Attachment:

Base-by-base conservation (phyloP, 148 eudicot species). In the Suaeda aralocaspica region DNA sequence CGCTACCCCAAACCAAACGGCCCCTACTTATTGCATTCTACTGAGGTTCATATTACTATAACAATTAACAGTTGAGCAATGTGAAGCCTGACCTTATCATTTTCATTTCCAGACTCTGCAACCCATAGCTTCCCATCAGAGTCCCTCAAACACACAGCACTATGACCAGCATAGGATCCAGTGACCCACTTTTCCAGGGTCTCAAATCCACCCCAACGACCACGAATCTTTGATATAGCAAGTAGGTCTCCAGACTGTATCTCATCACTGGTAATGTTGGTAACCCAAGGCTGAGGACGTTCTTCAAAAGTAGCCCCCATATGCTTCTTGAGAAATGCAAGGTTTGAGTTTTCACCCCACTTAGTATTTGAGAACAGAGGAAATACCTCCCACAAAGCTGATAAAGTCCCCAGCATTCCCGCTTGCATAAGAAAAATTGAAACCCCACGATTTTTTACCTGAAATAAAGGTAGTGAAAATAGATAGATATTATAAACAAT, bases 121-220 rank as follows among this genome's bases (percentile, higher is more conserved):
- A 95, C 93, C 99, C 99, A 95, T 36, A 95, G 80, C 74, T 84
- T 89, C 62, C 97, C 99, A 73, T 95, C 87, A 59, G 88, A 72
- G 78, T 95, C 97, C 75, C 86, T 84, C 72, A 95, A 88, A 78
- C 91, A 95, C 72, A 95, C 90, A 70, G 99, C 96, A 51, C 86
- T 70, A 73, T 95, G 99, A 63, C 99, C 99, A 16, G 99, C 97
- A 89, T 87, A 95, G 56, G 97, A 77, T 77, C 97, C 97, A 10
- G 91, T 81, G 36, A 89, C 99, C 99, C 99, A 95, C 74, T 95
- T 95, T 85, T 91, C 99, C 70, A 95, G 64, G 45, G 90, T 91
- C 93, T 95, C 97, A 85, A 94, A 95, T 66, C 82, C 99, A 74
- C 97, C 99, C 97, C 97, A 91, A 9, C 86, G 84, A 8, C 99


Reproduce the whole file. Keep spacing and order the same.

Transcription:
Base-by-base conservation (phyloP, 148 eudicot species). In the Suaeda aralocaspica region DNA sequence CGCTACCCCAAACCAAACGGCCCCTACTTATTGCATTCTACTGAGGTTCATATTACTATAACAATTAACAGTTGAGCAATGTGAAGCCTGACCTTATCATTTTCATTTCCAGACTCTGCAACCCATAGCTTCCCATCAGAGTCCCTCAAACACACAGCACTATGACCAGCATAGGATCCAGTGACCCACTTTTCCAGGGTCTCAAATCCACCCCAACGACCACGAATCTTTGATATAGCAAGTAGGTCTCCAGACTGTATCTCATCACTGGTAATGTTGGTAACCCAAGGCTGAGGACGTTCTTCAAAAGTAGCCCCCATATGCTTCTTGAGAAATGCAAGGTTTGAGTTTTCACCCCACTTAGTATTTGAGAACAGAGGAAATACCTCCCACAAAGCTGATAAAGTCCCCAGCATTCCCGCTTGCATAAGAAAAATTGAAACCCCACGATTTTTTACCTGAAATAAAGGTAGTGAAAATAGATAGATATTATAAACAAT, bases 121-220 rank as follows among this genome's bases (percentile, higher is more conserved):
- A 95, C 93, C 99, C 99, A 95, T 36, A 95, G 80, C 74, T 84
- T 89, C 62, C 97, C 99, A 73, T 95, C 87, A 59, G 88, A 72
- G 78, T 95, C 97, C 75, C 86, T 84, C 72, A 95, A 88, A 78
- C 91, A 95, C 72, A 95, C 90, A 70, G 99, C 96, A 51, C 86
- T 70, A 73, T 95, G 99, A 63, C 99, C 99, A 16, G 99, C 97
- A 89, T 87, A 95, G 56, G 97, A 77, T 77, C 97, C 97, A 10
- G 91, T 81, G 36, A 89, C 99, C 99, C 99, A 95, C 74, T 95
- T 95, T 85, T 91, C 99, C 70, A 95, G 64, G 45, G 90, T 91
- C 93, T 95, C 97, A 85, A 94, A 95, T 66, C 82, C 99, A 74
- C 97, C 99, C 97, C 97, A 91, A 9, C 86, G 84, A 8, C 99